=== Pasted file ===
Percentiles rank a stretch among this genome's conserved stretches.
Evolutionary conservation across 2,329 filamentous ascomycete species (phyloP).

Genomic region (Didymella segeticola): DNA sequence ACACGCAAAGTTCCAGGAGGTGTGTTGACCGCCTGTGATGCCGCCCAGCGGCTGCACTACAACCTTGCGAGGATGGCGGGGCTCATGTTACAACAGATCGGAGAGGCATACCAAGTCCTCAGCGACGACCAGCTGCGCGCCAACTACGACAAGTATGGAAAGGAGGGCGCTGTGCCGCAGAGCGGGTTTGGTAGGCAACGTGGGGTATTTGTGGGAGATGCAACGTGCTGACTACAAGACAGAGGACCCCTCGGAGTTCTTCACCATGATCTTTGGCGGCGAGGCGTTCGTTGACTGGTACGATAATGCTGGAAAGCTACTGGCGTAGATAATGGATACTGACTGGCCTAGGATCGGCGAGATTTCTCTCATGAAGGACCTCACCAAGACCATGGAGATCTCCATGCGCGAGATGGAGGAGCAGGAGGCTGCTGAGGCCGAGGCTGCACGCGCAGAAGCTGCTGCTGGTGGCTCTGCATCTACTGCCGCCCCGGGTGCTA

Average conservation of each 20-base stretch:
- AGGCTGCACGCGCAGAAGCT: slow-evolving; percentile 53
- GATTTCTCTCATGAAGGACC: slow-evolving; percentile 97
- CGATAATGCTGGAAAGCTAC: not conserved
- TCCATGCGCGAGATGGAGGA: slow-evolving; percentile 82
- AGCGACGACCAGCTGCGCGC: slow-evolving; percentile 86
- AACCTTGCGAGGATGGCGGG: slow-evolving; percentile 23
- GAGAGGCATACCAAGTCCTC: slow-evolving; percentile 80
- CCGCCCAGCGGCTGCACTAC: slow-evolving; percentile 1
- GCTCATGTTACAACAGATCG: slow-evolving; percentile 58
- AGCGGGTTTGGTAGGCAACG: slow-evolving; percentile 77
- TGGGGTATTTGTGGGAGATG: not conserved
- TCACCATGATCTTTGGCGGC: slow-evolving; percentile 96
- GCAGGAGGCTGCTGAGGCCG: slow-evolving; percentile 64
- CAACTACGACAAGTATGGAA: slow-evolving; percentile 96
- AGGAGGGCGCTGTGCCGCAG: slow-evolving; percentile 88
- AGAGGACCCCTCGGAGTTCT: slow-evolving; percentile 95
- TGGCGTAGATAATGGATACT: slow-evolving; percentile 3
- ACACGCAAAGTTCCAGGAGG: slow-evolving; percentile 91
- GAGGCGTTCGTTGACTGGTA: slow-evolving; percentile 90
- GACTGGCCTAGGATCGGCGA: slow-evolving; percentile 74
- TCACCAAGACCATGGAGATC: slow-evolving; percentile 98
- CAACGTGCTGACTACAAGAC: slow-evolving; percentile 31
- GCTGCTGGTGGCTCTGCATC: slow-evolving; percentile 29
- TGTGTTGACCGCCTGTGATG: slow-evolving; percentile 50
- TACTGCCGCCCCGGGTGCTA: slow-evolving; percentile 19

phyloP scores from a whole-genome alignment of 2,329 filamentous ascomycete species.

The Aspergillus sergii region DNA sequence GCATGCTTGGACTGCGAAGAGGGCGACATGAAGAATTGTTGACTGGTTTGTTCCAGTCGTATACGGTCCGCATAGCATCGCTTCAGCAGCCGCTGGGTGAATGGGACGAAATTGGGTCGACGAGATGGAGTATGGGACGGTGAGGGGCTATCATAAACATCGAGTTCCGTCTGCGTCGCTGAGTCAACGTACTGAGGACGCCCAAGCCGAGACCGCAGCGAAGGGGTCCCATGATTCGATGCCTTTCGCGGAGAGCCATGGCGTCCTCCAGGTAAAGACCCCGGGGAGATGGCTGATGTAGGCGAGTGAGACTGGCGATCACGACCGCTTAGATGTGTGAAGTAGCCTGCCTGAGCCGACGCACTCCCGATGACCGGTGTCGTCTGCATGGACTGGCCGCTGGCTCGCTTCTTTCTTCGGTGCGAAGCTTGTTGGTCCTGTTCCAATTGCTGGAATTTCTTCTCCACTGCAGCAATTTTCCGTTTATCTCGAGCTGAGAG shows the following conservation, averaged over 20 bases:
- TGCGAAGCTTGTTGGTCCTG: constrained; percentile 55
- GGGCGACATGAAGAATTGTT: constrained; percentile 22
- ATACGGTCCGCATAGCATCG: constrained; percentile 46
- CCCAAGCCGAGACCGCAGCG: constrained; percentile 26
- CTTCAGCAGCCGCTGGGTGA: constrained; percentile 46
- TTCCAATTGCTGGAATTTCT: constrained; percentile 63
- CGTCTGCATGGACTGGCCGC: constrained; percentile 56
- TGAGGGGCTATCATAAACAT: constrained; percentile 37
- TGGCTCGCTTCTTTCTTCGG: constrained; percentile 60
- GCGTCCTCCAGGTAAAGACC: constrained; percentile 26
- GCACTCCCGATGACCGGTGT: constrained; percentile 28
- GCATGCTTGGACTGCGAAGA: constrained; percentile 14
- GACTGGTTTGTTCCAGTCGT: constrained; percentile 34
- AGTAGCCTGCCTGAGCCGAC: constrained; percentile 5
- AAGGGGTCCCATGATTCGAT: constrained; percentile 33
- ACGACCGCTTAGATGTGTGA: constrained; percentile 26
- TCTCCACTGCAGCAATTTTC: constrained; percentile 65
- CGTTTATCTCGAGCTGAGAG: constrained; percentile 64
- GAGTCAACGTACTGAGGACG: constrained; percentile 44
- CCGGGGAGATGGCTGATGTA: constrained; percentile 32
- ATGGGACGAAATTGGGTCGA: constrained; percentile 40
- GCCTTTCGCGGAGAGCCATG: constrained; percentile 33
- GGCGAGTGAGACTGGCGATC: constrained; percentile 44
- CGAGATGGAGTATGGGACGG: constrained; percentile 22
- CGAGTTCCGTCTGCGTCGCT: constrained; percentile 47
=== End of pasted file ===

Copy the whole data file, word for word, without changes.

Percentiles rank a stretch among this genome's conserved stretches.
Evolutionary conservation across 2,329 filamentous ascomycete species (phyloP).

Genomic region (Didymella segeticola): DNA sequence ACACGCAAAGTTCCAGGAGGTGTGTTGACCGCCTGTGATGCCGCCCAGCGGCTGCACTACAACCTTGCGAGGATGGCGGGGCTCATGTTACAACAGATCGGAGAGGCATACCAAGTCCTCAGCGACGACCAGCTGCGCGCCAACTACGACAAGTATGGAAAGGAGGGCGCTGTGCCGCAGAGCGGGTTTGGTAGGCAACGTGGGGTATTTGTGGGAGATGCAACGTGCTGACTACAAGACAGAGGACCCCTCGGAGTTCTTCACCATGATCTTTGGCGGCGAGGCGTTCGTTGACTGGTACGATAATGCTGGAAAGCTACTGGCGTAGATAATGGATACTGACTGGCCTAGGATCGGCGAGATTTCTCTCATGAAGGACCTCACCAAGACCATGGAGATCTCCATGCGCGAGATGGAGGAGCAGGAGGCTGCTGAGGCCGAGGCTGCACGCGCAGAAGCTGCTGCTGGTGGCTCTGCATCTACTGCCGCCCCGGGTGCTA

Average conservation of each 20-base stretch:
- AGGCTGCACGCGCAGAAGCT: slow-evolving; percentile 53
- GATTTCTCTCATGAAGGACC: slow-evolving; percentile 97
- CGATAATGCTGGAAAGCTAC: not conserved
- TCCATGCGCGAGATGGAGGA: slow-evolving; percentile 82
- AGCGACGACCAGCTGCGCGC: slow-evolving; percentile 86
- AACCTTGCGAGGATGGCGGG: slow-evolving; percentile 23
- GAGAGGCATACCAAGTCCTC: slow-evolving; percentile 80
- CCGCCCAGCGGCTGCACTAC: slow-evolving; percentile 1
- GCTCATGTTACAACAGATCG: slow-evolving; percentile 58
- AGCGGGTTTGGTAGGCAACG: slow-evolving; percentile 77
- TGGGGTATTTGTGGGAGATG: not conserved
- TCACCATGATCTTTGGCGGC: slow-evolving; percentile 96
- GCAGGAGGCTGCTGAGGCCG: slow-evolving; percentile 64
- CAACTACGACAAGTATGGAA: slow-evolving; percentile 96
- AGGAGGGCGCTGTGCCGCAG: slow-evolving; percentile 88
- AGAGGACCCCTCGGAGTTCT: slow-evolving; percentile 95
- TGGCGTAGATAATGGATACT: slow-evolving; percentile 3
- ACACGCAAAGTTCCAGGAGG: slow-evolving; percentile 91
- GAGGCGTTCGTTGACTGGTA: slow-evolving; percentile 90
- GACTGGCCTAGGATCGGCGA: slow-evolving; percentile 74
- TCACCAAGACCATGGAGATC: slow-evolving; percentile 98
- CAACGTGCTGACTACAAGAC: slow-evolving; percentile 31
- GCTGCTGGTGGCTCTGCATC: slow-evolving; percentile 29
- TGTGTTGACCGCCTGTGATG: slow-evolving; percentile 50
- TACTGCCGCCCCGGGTGCTA: slow-evolving; percentile 19

phyloP scores from a whole-genome alignment of 2,329 filamentous ascomycete species.

The Aspergillus sergii region DNA sequence GCATGCTTGGACTGCGAAGAGGGCGACATGAAGAATTGTTGACTGGTTTGTTCCAGTCGTATACGGTCCGCATAGCATCGCTTCAGCAGCCGCTGGGTGAATGGGACGAAATTGGGTCGACGAGATGGAGTATGGGACGGTGAGGGGCTATCATAAACATCGAGTTCCGTCTGCGTCGCTGAGTCAACGTACTGAGGACGCCCAAGCCGAGACCGCAGCGAAGGGGTCCCATGATTCGATGCCTTTCGCGGAGAGCCATGGCGTCCTCCAGGTAAAGACCCCGGGGAGATGGCTGATGTAGGCGAGTGAGACTGGCGATCACGACCGCTTAGATGTGTGAAGTAGCCTGCCTGAGCCGACGCACTCCCGATGACCGGTGTCGTCTGCATGGACTGGCCGCTGGCTCGCTTCTTTCTTCGGTGCGAAGCTTGTTGGTCCTGTTCCAATTGCTGGAATTTCTTCTCCACTGCAGCAATTTTCCGTTTATCTCGAGCTGAGAG shows the following conservation, averaged over 20 bases:
- TGCGAAGCTTGTTGGTCCTG: constrained; percentile 55
- GGGCGACATGAAGAATTGTT: constrained; percentile 22
- ATACGGTCCGCATAGCATCG: constrained; percentile 46
- CCCAAGCCGAGACCGCAGCG: constrained; percentile 26
- CTTCAGCAGCCGCTGGGTGA: constrained; percentile 46
- TTCCAATTGCTGGAATTTCT: constrained; percentile 63
- CGTCTGCATGGACTGGCCGC: constrained; percentile 56
- TGAGGGGCTATCATAAACAT: constrained; percentile 37
- TGGCTCGCTTCTTTCTTCGG: constrained; percentile 60
- GCGTCCTCCAGGTAAAGACC: constrained; percentile 26
- GCACTCCCGATGACCGGTGT: constrained; percentile 28
- GCATGCTTGGACTGCGAAGA: constrained; percentile 14
- GACTGGTTTGTTCCAGTCGT: constrained; percentile 34
- AGTAGCCTGCCTGAGCCGAC: constrained; percentile 5
- AAGGGGTCCCATGATTCGAT: constrained; percentile 33
- ACGACCGCTTAGATGTGTGA: constrained; percentile 26
- TCTCCACTGCAGCAATTTTC: constrained; percentile 65
- CGTTTATCTCGAGCTGAGAG: constrained; percentile 64
- GAGTCAACGTACTGAGGACG: constrained; percentile 44
- CCGGGGAGATGGCTGATGTA: constrained; percentile 32
- ATGGGACGAAATTGGGTCGA: constrained; percentile 40
- GCCTTTCGCGGAGAGCCATG: constrained; percentile 33
- GGCGAGTGAGACTGGCGATC: constrained; percentile 44
- CGAGATGGAGTATGGGACGG: constrained; percentile 22
- CGAGTTCCGTCTGCGTCGCT: constrained; percentile 47